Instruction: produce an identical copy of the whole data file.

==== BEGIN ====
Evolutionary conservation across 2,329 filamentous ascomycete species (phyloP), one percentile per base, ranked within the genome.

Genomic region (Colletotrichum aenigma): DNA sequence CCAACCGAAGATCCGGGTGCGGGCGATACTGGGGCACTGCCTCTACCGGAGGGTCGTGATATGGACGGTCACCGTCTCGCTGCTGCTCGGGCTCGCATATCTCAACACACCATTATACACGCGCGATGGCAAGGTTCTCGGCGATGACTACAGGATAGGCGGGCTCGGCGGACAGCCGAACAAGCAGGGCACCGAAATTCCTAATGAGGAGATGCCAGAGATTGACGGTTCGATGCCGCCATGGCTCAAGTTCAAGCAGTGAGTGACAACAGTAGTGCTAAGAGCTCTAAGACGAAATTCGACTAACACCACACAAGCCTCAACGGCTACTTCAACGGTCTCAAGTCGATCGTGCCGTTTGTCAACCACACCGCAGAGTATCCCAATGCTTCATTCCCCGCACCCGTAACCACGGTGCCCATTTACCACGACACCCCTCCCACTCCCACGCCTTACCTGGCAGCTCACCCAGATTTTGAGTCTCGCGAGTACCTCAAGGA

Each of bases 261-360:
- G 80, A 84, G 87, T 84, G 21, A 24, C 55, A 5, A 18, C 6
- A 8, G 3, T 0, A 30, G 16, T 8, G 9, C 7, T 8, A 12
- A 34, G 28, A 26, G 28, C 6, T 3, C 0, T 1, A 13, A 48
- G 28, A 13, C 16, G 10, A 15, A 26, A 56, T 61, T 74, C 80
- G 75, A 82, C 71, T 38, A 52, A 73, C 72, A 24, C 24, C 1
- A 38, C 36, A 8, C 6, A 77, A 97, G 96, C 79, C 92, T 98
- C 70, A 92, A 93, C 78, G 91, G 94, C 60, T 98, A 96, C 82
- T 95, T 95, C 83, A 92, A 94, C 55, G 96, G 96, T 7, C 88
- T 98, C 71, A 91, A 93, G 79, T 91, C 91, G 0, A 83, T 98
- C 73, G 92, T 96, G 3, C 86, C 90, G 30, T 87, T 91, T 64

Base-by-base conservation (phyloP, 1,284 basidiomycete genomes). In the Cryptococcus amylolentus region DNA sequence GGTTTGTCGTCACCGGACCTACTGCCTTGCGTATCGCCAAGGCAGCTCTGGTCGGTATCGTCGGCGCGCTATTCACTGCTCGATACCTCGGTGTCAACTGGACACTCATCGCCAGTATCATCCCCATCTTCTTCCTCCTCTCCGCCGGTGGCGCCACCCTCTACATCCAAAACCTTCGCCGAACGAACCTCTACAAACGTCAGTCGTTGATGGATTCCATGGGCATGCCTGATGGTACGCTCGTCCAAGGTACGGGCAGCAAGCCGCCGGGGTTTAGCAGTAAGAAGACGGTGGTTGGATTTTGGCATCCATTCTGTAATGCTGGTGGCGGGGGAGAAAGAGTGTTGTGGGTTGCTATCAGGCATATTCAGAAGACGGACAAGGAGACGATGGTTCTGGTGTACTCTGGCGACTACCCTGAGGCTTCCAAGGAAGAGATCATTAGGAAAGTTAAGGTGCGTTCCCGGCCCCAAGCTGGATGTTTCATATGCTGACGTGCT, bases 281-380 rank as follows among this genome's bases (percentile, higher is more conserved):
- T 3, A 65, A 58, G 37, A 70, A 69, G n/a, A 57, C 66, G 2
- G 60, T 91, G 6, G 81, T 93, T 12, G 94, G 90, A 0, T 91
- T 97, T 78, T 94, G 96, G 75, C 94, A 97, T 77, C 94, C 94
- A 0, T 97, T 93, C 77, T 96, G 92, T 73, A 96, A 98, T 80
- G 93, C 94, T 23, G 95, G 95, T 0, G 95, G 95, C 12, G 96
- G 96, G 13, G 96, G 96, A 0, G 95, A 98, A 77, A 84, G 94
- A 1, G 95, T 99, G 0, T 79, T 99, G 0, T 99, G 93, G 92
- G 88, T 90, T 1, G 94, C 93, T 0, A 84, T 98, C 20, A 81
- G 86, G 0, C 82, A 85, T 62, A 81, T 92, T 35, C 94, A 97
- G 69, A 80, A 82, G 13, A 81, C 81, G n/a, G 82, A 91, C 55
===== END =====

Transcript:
Evolutionary conservation across 2,329 filamentous ascomycete species (phyloP), one percentile per base, ranked within the genome.

Genomic region (Colletotrichum aenigma): DNA sequence CCAACCGAAGATCCGGGTGCGGGCGATACTGGGGCACTGCCTCTACCGGAGGGTCGTGATATGGACGGTCACCGTCTCGCTGCTGCTCGGGCTCGCATATCTCAACACACCATTATACACGCGCGATGGCAAGGTTCTCGGCGATGACTACAGGATAGGCGGGCTCGGCGGACAGCCGAACAAGCAGGGCACCGAAATTCCTAATGAGGAGATGCCAGAGATTGACGGTTCGATGCCGCCATGGCTCAAGTTCAAGCAGTGAGTGACAACAGTAGTGCTAAGAGCTCTAAGACGAAATTCGACTAACACCACACAAGCCTCAACGGCTACTTCAACGGTCTCAAGTCGATCGTGCCGTTTGTCAACCACACCGCAGAGTATCCCAATGCTTCATTCCCCGCACCCGTAACCACGGTGCCCATTTACCACGACACCCCTCCCACTCCCACGCCTTACCTGGCAGCTCACCCAGATTTTGAGTCTCGCGAGTACCTCAAGGA

Each of bases 261-360:
- G 80, A 84, G 87, T 84, G 21, A 24, C 55, A 5, A 18, C 6
- A 8, G 3, T 0, A 30, G 16, T 8, G 9, C 7, T 8, A 12
- A 34, G 28, A 26, G 28, C 6, T 3, C 0, T 1, A 13, A 48
- G 28, A 13, C 16, G 10, A 15, A 26, A 56, T 61, T 74, C 80
- G 75, A 82, C 71, T 38, A 52, A 73, C 72, A 24, C 24, C 1
- A 38, C 36, A 8, C 6, A 77, A 97, G 96, C 79, C 92, T 98
- C 70, A 92, A 93, C 78, G 91, G 94, C 60, T 98, A 96, C 82
- T 95, T 95, C 83, A 92, A 94, C 55, G 96, G 96, T 7, C 88
- T 98, C 71, A 91, A 93, G 79, T 91, C 91, G 0, A 83, T 98
- C 73, G 92, T 96, G 3, C 86, C 90, G 30, T 87, T 91, T 64

Base-by-base conservation (phyloP, 1,284 basidiomycete genomes). In the Cryptococcus amylolentus region DNA sequence GGTTTGTCGTCACCGGACCTACTGCCTTGCGTATCGCCAAGGCAGCTCTGGTCGGTATCGTCGGCGCGCTATTCACTGCTCGATACCTCGGTGTCAACTGGACACTCATCGCCAGTATCATCCCCATCTTCTTCCTCCTCTCCGCCGGTGGCGCCACCCTCTACATCCAAAACCTTCGCCGAACGAACCTCTACAAACGTCAGTCGTTGATGGATTCCATGGGCATGCCTGATGGTACGCTCGTCCAAGGTACGGGCAGCAAGCCGCCGGGGTTTAGCAGTAAGAAGACGGTGGTTGGATTTTGGCATCCATTCTGTAATGCTGGTGGCGGGGGAGAAAGAGTGTTGTGGGTTGCTATCAGGCATATTCAGAAGACGGACAAGGAGACGATGGTTCTGGTGTACTCTGGCGACTACCCTGAGGCTTCCAAGGAAGAGATCATTAGGAAAGTTAAGGTGCGTTCCCGGCCCCAAGCTGGATGTTTCATATGCTGACGTGCT, bases 281-380 rank as follows among this genome's bases (percentile, higher is more conserved):
- T 3, A 65, A 58, G 37, A 70, A 69, G n/a, A 57, C 66, G 2
- G 60, T 91, G 6, G 81, T 93, T 12, G 94, G 90, A 0, T 91
- T 97, T 78, T 94, G 96, G 75, C 94, A 97, T 77, C 94, C 94
- A 0, T 97, T 93, C 77, T 96, G 92, T 73, A 96, A 98, T 80
- G 93, C 94, T 23, G 95, G 95, T 0, G 95, G 95, C 12, G 96
- G 96, G 13, G 96, G 96, A 0, G 95, A 98, A 77, A 84, G 94
- A 1, G 95, T 99, G 0, T 79, T 99, G 0, T 99, G 93, G 92
- G 88, T 90, T 1, G 94, C 93, T 0, A 84, T 98, C 20, A 81
- G 86, G 0, C 82, A 85, T 62, A 81, T 92, T 35, C 94, A 97
- G 69, A 80, A 82, G 13, A 81, C 81, G n/a, G 82, A 91, C 55